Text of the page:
okumen: Red Riding Hood | Dictatorial Grimoire (13)
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Ginyuu Mokushiroku Meine Liebe
Eduard/Ludwig, Camus, Naoji, Orphe

Chapter title is Thanks For the Memory by Bob Hope & Shirley Ross.


The minister’s voice was loud in the big church, but it was compassionate. He didn’t really listen to the words though, they passed right through him and didn’t actually register. His eyes was on the casket, a delicate work painted a glossy black, and the absurd thought of it being a monster that, if only defeated, would spit his mother back out again, alive and well, passed through his mind.

Despite how he knew that it was a ridiculous thought, and despite that it wasn’t like him to let such thoughts linger, the darkness seemed to spread from the casket, dark thoughts coming with it. He squeezed his eyes shut, closing out the overwhelming feelings that threatened to wash over him. He had been suppressing darkness before. It had been worse when he was younger, when he was still confused by his own feelings, but once he understood and learned to not think about them, the darkness kept away, or at most stayed at the corner of his eye, where he couldn’t touch it and it couldn’t touch him. Seeing the casket in front of him, surrounded by flowers, knowing what was inside despite the sealed lid, made the darkness grow.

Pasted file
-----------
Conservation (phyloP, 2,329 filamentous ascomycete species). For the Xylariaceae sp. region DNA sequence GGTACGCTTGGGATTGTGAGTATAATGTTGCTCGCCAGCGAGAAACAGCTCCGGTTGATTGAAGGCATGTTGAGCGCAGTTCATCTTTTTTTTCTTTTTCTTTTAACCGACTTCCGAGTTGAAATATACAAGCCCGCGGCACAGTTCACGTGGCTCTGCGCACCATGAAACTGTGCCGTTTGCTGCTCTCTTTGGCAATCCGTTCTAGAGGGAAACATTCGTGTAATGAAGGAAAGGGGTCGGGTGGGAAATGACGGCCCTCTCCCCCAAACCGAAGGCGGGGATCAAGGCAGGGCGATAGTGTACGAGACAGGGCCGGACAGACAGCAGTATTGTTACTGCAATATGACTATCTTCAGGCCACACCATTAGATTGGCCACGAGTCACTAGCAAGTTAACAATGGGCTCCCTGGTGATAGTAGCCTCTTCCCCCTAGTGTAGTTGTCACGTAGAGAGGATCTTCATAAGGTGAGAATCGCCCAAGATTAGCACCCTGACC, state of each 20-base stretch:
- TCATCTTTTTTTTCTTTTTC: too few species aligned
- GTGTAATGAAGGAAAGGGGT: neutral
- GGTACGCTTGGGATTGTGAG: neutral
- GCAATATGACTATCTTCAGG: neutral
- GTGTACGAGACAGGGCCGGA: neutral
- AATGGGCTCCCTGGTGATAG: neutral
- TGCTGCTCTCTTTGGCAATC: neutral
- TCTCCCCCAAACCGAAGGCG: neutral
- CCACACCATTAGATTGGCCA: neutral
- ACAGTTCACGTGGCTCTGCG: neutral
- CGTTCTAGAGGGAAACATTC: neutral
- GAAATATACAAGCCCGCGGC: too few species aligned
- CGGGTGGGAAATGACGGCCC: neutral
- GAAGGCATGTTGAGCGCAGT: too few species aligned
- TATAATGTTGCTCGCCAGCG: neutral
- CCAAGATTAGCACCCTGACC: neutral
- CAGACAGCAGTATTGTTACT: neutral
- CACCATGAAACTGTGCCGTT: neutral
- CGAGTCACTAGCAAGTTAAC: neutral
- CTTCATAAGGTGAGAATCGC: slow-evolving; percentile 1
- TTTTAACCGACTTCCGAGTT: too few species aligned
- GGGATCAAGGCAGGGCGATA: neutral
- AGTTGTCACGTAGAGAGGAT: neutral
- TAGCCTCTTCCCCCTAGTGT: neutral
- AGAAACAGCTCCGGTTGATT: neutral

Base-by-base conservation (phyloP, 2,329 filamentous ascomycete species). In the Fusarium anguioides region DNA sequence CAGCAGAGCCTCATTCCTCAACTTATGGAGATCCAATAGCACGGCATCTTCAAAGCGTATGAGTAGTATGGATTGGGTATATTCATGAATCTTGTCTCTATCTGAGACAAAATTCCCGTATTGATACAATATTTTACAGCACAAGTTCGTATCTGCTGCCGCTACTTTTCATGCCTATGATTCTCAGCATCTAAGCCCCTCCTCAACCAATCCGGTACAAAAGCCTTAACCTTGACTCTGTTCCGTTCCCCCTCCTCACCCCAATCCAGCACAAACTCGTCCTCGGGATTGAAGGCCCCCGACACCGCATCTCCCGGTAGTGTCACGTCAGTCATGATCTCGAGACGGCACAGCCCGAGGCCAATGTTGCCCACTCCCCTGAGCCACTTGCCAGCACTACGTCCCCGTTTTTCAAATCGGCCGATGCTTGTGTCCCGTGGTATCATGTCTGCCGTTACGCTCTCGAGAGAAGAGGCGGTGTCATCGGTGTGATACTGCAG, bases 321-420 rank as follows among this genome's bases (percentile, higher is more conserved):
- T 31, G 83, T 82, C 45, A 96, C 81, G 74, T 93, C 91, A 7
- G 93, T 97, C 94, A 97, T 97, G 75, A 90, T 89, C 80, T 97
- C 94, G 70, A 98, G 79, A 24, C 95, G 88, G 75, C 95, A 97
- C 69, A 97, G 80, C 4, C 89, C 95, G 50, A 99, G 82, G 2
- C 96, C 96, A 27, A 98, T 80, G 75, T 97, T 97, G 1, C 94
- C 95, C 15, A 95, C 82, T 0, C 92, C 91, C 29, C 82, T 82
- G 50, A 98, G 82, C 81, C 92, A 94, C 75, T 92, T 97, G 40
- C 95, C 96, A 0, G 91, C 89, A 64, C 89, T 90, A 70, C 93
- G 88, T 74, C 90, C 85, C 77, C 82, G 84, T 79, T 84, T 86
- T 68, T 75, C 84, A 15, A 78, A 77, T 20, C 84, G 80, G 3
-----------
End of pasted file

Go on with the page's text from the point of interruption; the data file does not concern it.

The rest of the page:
When he felt something bump against his arm, he opened his eyes again, glancing to his left. “Brother,” Kilian whispered quietly, trying to follow the instruction to be as quiet as possible inside the church, but unsurprisingly he seemed to have trouble sitting completely still or staying completely quiet. Ludwig silently hushed him; the eulogy was almost over. From the tone of the minister’s voice, he could tell. The service would be over after only a few more hymns, and they would go outside to the cemetery. It would only be a little while longer, so if Kilian could manage to keep quiet during that time, that would be good. People were watching them closely, so remaining in control was of great importance. With a subtle movement, he grasped his brother’s hand in his, in an attempt to appease him for at least a little while longer. Kilian pressed against his arm, clutching it tight in his grip. Ludwig could feel his fingertips tingle as time passed, but he said nothing.

Eventually, the service itself ended, and they proceeded out of the church, following the casket bearers as they carried it to the funeral carriage. The procession was slow, the horses walked at the front, pulling the carriage, and even as they reached the graveyard and the open pit in the ground, Ludwig kept his face expressionless. Beside him, Elise was mimicking his expression, although not with complete success, and Kilian was clinging to their father’s side.